Special-needs daughter gets little notice from dad's family
DEAR ABBY: A year ago, I ended a turbulent five-year relationship with my boyfriend, “Alex,” that resulted in a special-needs child. Alex is not living in reality when it comes to our daughter’s disabilities, and his family is not present in her life.
Our daughter, “Meghan,” spent months in the hospital before she was healthy enough to come home, and Alex’s family visited only a few times. I have tried to resolve the issues with Alex’s family so our daughter can have a relationship with them, but it is still one-sided. Meghan’s paternal family will send a present for her birthday or Christmas, but they spend no time with her. They have other grandchildren in other states that his mother drives hours to see, but she won’t drive five minutes to see my daughter.
I’d like to start rejecting the gifts they send Meghan with a note explaining why. I find it disturbing that they’ll spend money on my child, but are unwilling to spend time with her. I feel the gifts are a payoff. I don’t want Meghan to feel like the odd man out when she’s old enough to realize how she is treated compared to the other grandchildren. Abby, what are your thoughts? — END OF MY ROPE
DEAR END OF MY ROPE: I hate to see you sever your already tenuous ties with Meghan’s paternal family. Their behavior toward her may have something to do with the fact that she has disabilities, or the “turbulence” of your five-year relationship with their son.
If they would consent to it, I would recommend family counseling for all of you. However, if they won’t, and because you feel that their lack of involvement in Meghan’s life will eventually become hurtful to her, you are within your rights to reject their gifts and find more support for her within your own family.
DEAR ABBY: My son tells me no one wants to hang out with him at the small community college he attends. He is a handsome, loving, polite young man who earned the citizenship award three years in a row in elementary school. His sister and I were discussing that maybe he is being TOO polite and it could turn people off. No one likes the “nice guy.” Do you have any advice I can give him? — RAISED A GOOD BOY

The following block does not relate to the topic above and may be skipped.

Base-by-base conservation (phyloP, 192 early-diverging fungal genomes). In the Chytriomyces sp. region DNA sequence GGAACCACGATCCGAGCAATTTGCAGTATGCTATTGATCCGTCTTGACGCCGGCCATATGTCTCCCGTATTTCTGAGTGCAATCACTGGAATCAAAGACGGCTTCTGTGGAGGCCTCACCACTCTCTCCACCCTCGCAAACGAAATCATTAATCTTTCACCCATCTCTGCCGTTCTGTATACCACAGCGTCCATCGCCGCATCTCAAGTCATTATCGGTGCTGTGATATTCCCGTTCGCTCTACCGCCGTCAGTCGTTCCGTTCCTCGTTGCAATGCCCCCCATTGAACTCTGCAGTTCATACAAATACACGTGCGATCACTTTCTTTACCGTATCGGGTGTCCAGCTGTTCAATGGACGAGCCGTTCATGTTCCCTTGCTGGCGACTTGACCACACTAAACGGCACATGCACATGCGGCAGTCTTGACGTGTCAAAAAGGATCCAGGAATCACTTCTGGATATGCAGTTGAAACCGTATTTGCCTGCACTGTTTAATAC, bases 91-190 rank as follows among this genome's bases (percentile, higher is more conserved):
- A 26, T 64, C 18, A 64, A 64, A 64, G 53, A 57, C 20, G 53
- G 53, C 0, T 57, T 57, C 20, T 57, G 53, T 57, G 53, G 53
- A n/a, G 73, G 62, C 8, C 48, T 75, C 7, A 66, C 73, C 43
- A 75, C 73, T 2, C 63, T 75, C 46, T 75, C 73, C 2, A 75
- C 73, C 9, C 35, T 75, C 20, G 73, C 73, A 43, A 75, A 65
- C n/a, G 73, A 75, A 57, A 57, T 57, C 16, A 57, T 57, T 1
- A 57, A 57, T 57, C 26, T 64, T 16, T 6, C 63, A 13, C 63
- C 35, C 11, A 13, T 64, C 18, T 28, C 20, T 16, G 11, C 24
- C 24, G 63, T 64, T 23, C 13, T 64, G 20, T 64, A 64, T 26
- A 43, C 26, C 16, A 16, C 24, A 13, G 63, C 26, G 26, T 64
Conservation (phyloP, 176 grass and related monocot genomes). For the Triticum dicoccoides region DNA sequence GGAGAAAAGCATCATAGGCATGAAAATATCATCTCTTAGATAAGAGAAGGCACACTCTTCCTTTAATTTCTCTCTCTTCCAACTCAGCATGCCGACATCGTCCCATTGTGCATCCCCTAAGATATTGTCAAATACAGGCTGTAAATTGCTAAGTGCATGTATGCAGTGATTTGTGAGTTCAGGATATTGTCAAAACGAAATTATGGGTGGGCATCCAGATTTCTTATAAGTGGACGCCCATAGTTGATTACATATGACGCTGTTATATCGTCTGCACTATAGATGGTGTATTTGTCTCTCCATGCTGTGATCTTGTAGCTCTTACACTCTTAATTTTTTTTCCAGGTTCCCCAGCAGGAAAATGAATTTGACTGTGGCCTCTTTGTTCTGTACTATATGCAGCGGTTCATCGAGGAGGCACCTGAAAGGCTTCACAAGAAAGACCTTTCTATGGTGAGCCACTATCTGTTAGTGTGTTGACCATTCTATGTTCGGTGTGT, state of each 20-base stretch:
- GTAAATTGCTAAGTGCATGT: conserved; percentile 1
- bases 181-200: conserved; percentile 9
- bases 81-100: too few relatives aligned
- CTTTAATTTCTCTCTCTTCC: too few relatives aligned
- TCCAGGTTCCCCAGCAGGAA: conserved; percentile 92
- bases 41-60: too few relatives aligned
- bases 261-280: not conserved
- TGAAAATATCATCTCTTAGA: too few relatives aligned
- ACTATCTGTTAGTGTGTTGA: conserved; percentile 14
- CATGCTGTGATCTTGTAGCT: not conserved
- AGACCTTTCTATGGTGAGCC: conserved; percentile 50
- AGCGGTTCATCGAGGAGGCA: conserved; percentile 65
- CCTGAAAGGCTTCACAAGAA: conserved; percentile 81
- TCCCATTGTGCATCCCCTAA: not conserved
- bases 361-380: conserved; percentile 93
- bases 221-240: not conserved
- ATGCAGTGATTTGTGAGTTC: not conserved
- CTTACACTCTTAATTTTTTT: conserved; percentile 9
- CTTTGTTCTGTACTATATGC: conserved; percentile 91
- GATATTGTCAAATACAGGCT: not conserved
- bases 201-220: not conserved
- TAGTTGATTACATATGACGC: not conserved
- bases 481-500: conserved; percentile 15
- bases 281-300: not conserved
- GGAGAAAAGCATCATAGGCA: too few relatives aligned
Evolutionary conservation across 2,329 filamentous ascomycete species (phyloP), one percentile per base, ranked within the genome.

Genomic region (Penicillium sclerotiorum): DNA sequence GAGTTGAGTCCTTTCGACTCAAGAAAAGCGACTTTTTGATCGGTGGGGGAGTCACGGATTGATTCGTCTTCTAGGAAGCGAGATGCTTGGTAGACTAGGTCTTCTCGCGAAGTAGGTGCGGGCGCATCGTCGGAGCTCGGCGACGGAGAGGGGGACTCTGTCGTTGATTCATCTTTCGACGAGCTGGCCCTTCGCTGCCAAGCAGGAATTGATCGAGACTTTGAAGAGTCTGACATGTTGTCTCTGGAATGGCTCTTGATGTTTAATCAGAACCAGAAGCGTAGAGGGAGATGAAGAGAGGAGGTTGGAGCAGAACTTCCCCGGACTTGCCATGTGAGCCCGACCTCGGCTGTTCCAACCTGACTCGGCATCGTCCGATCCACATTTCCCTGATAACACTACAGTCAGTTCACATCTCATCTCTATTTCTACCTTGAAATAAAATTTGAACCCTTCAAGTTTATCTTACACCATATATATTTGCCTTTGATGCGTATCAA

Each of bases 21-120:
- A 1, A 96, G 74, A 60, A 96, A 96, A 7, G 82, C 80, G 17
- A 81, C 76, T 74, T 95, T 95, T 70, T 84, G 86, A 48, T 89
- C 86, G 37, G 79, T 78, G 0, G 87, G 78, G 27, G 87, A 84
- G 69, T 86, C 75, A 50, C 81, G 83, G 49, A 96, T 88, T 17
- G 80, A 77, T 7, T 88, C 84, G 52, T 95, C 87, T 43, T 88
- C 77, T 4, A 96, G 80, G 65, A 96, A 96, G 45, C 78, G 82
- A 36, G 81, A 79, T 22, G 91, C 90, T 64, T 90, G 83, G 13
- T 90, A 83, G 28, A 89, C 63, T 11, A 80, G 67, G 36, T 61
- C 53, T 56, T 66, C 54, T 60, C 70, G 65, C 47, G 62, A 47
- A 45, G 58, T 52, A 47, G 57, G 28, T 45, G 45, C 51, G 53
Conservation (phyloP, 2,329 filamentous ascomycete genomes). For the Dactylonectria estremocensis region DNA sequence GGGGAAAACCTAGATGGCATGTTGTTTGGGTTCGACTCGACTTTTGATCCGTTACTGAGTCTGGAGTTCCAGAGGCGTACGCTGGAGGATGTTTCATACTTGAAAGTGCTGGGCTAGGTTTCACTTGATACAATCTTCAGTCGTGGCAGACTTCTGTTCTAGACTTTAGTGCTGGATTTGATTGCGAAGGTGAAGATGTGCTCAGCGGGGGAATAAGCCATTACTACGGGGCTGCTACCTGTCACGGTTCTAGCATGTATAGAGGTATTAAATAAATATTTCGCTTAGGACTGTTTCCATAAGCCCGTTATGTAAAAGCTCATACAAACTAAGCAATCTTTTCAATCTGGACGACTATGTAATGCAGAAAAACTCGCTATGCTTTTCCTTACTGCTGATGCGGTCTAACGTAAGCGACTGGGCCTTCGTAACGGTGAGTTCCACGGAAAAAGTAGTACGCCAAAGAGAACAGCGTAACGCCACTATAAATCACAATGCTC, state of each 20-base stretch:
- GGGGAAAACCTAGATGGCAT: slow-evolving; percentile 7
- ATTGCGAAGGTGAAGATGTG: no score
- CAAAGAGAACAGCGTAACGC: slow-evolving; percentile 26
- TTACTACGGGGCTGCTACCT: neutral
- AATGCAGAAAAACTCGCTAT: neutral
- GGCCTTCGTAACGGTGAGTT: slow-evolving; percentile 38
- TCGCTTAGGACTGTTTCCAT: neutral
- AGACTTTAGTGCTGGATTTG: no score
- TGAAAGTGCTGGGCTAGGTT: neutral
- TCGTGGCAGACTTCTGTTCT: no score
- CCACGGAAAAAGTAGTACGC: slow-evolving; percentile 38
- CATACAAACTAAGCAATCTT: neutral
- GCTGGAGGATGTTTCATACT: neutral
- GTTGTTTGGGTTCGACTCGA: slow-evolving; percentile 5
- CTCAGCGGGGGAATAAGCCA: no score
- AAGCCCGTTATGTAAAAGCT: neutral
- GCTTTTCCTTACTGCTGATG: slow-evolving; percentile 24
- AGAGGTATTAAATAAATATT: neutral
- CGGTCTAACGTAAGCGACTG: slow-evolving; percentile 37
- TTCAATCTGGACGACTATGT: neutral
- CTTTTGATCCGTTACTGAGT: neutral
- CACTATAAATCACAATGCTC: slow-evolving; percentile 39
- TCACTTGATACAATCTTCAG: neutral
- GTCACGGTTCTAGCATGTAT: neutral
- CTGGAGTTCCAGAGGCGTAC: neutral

DEAR RAISED A GOOD BOY: I disagree with your statement that no one likes a nice guy. Nice people like nice people. From this distance, I am unable to guess what your son’s problem might be.
However, it is telling that you are seeking advice about his social problems, not him. The best advice you could convey to your son would be to talk about this with a counselor at school. Together, they may be able to figure out why he has trouble fitting in. You should also encourage him to get involved in activities, which should widen his circle of acquaintances.
Contact Dear Abby at www.DearAbby.com or P.O. Box 69440, Los Angeles, CA 90069.
For everything you need to know about wedding planning, order “How to Have a Lovely Wedding.” Send your name and mailing address, plus check or money order for $7 (U.S. funds) to: Dear Abby, Wedding Booklet, P.O. Box 447, Mount Morris, IL 61054-0447. (Shipping and handling are included in the price.)